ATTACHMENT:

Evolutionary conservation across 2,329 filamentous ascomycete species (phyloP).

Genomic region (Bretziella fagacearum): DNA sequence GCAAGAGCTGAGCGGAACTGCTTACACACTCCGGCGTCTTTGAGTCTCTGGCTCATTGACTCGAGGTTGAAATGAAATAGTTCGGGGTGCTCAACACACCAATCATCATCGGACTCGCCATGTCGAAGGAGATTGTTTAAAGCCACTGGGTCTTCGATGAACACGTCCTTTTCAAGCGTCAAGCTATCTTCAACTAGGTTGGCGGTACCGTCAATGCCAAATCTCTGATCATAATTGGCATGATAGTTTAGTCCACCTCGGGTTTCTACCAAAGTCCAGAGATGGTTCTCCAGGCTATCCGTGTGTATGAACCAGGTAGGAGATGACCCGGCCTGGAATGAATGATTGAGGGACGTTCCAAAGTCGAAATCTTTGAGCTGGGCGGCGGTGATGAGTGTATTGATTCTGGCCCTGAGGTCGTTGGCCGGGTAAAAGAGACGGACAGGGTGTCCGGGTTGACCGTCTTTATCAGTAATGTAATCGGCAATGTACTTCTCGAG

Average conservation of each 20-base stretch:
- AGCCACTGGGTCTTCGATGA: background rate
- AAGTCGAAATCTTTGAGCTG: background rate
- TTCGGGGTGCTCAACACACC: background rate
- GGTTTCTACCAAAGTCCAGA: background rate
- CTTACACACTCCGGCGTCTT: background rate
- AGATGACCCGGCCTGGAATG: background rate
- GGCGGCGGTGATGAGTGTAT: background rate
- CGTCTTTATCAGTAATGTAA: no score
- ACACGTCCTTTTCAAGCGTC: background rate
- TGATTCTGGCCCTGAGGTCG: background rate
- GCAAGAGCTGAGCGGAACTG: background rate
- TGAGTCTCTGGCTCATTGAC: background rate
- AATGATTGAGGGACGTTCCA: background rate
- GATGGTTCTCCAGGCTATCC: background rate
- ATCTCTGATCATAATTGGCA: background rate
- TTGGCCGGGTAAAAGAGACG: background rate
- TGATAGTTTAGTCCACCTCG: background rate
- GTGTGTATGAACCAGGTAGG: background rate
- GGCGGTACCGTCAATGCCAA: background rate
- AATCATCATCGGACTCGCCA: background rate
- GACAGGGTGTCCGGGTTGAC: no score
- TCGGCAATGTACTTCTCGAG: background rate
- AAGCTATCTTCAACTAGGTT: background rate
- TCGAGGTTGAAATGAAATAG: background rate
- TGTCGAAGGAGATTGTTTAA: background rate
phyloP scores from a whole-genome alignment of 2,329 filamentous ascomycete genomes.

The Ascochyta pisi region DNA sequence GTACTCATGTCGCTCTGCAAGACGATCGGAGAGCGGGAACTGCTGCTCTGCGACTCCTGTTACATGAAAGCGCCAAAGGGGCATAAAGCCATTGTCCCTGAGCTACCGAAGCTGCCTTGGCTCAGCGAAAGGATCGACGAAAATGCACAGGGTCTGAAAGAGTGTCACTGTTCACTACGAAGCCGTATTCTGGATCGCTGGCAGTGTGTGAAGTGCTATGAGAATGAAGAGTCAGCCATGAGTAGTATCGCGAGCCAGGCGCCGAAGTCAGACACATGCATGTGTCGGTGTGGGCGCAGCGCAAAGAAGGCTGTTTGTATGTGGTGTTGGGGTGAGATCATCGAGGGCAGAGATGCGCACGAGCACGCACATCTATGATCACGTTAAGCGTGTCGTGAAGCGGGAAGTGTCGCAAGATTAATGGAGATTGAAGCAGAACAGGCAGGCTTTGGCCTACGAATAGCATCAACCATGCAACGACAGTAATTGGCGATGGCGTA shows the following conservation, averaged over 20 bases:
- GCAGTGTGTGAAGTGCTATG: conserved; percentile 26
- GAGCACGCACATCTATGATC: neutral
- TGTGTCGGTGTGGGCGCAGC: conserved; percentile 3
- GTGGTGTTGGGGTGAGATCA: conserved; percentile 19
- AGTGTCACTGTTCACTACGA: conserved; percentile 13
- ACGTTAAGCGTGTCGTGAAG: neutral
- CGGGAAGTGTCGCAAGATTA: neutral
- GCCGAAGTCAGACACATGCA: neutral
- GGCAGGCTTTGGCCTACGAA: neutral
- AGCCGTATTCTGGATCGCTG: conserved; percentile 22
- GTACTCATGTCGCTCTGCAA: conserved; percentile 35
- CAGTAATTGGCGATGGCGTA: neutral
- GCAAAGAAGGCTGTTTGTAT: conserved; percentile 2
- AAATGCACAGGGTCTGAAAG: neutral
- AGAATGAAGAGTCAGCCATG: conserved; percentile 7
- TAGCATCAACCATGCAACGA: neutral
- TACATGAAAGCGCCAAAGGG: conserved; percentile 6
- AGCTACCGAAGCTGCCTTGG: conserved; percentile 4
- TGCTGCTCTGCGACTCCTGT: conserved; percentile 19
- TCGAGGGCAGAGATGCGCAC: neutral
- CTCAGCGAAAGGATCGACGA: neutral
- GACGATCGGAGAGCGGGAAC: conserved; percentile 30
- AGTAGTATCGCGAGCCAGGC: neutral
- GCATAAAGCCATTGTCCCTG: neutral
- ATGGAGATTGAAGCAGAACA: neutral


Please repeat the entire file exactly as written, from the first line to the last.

Evolutionary conservation across 2,329 filamentous ascomycete species (phyloP).

Genomic region (Bretziella fagacearum): DNA sequence GCAAGAGCTGAGCGGAACTGCTTACACACTCCGGCGTCTTTGAGTCTCTGGCTCATTGACTCGAGGTTGAAATGAAATAGTTCGGGGTGCTCAACACACCAATCATCATCGGACTCGCCATGTCGAAGGAGATTGTTTAAAGCCACTGGGTCTTCGATGAACACGTCCTTTTCAAGCGTCAAGCTATCTTCAACTAGGTTGGCGGTACCGTCAATGCCAAATCTCTGATCATAATTGGCATGATAGTTTAGTCCACCTCGGGTTTCTACCAAAGTCCAGAGATGGTTCTCCAGGCTATCCGTGTGTATGAACCAGGTAGGAGATGACCCGGCCTGGAATGAATGATTGAGGGACGTTCCAAAGTCGAAATCTTTGAGCTGGGCGGCGGTGATGAGTGTATTGATTCTGGCCCTGAGGTCGTTGGCCGGGTAAAAGAGACGGACAGGGTGTCCGGGTTGACCGTCTTTATCAGTAATGTAATCGGCAATGTACTTCTCGAG

Average conservation of each 20-base stretch:
- AGCCACTGGGTCTTCGATGA: background rate
- AAGTCGAAATCTTTGAGCTG: background rate
- TTCGGGGTGCTCAACACACC: background rate
- GGTTTCTACCAAAGTCCAGA: background rate
- CTTACACACTCCGGCGTCTT: background rate
- AGATGACCCGGCCTGGAATG: background rate
- GGCGGCGGTGATGAGTGTAT: background rate
- CGTCTTTATCAGTAATGTAA: no score
- ACACGTCCTTTTCAAGCGTC: background rate
- TGATTCTGGCCCTGAGGTCG: background rate
- GCAAGAGCTGAGCGGAACTG: background rate
- TGAGTCTCTGGCTCATTGAC: background rate
- AATGATTGAGGGACGTTCCA: background rate
- GATGGTTCTCCAGGCTATCC: background rate
- ATCTCTGATCATAATTGGCA: background rate
- TTGGCCGGGTAAAAGAGACG: background rate
- TGATAGTTTAGTCCACCTCG: background rate
- GTGTGTATGAACCAGGTAGG: background rate
- GGCGGTACCGTCAATGCCAA: background rate
- AATCATCATCGGACTCGCCA: background rate
- GACAGGGTGTCCGGGTTGAC: no score
- TCGGCAATGTACTTCTCGAG: background rate
- AAGCTATCTTCAACTAGGTT: background rate
- TCGAGGTTGAAATGAAATAG: background rate
- TGTCGAAGGAGATTGTTTAA: background rate
phyloP scores from a whole-genome alignment of 2,329 filamentous ascomycete genomes.

The Ascochyta pisi region DNA sequence GTACTCATGTCGCTCTGCAAGACGATCGGAGAGCGGGAACTGCTGCTCTGCGACTCCTGTTACATGAAAGCGCCAAAGGGGCATAAAGCCATTGTCCCTGAGCTACCGAAGCTGCCTTGGCTCAGCGAAAGGATCGACGAAAATGCACAGGGTCTGAAAGAGTGTCACTGTTCACTACGAAGCCGTATTCTGGATCGCTGGCAGTGTGTGAAGTGCTATGAGAATGAAGAGTCAGCCATGAGTAGTATCGCGAGCCAGGCGCCGAAGTCAGACACATGCATGTGTCGGTGTGGGCGCAGCGCAAAGAAGGCTGTTTGTATGTGGTGTTGGGGTGAGATCATCGAGGGCAGAGATGCGCACGAGCACGCACATCTATGATCACGTTAAGCGTGTCGTGAAGCGGGAAGTGTCGCAAGATTAATGGAGATTGAAGCAGAACAGGCAGGCTTTGGCCTACGAATAGCATCAACCATGCAACGACAGTAATTGGCGATGGCGTA shows the following conservation, averaged over 20 bases:
- GCAGTGTGTGAAGTGCTATG: conserved; percentile 26
- GAGCACGCACATCTATGATC: neutral
- TGTGTCGGTGTGGGCGCAGC: conserved; percentile 3
- GTGGTGTTGGGGTGAGATCA: conserved; percentile 19
- AGTGTCACTGTTCACTACGA: conserved; percentile 13
- ACGTTAAGCGTGTCGTGAAG: neutral
- CGGGAAGTGTCGCAAGATTA: neutral
- GCCGAAGTCAGACACATGCA: neutral
- GGCAGGCTTTGGCCTACGAA: neutral
- AGCCGTATTCTGGATCGCTG: conserved; percentile 22
- GTACTCATGTCGCTCTGCAA: conserved; percentile 35
- CAGTAATTGGCGATGGCGTA: neutral
- GCAAAGAAGGCTGTTTGTAT: conserved; percentile 2
- AAATGCACAGGGTCTGAAAG: neutral
- AGAATGAAGAGTCAGCCATG: conserved; percentile 7
- TAGCATCAACCATGCAACGA: neutral
- TACATGAAAGCGCCAAAGGG: conserved; percentile 6
- AGCTACCGAAGCTGCCTTGG: conserved; percentile 4
- TGCTGCTCTGCGACTCCTGT: conserved; percentile 19
- TCGAGGGCAGAGATGCGCAC: neutral
- CTCAGCGAAAGGATCGACGA: neutral
- GACGATCGGAGAGCGGGAAC: conserved; percentile 30
- AGTAGTATCGCGAGCCAGGC: neutral
- GCATAAAGCCATTGTCCCTG: neutral
- ATGGAGATTGAAGCAGAACA: neutral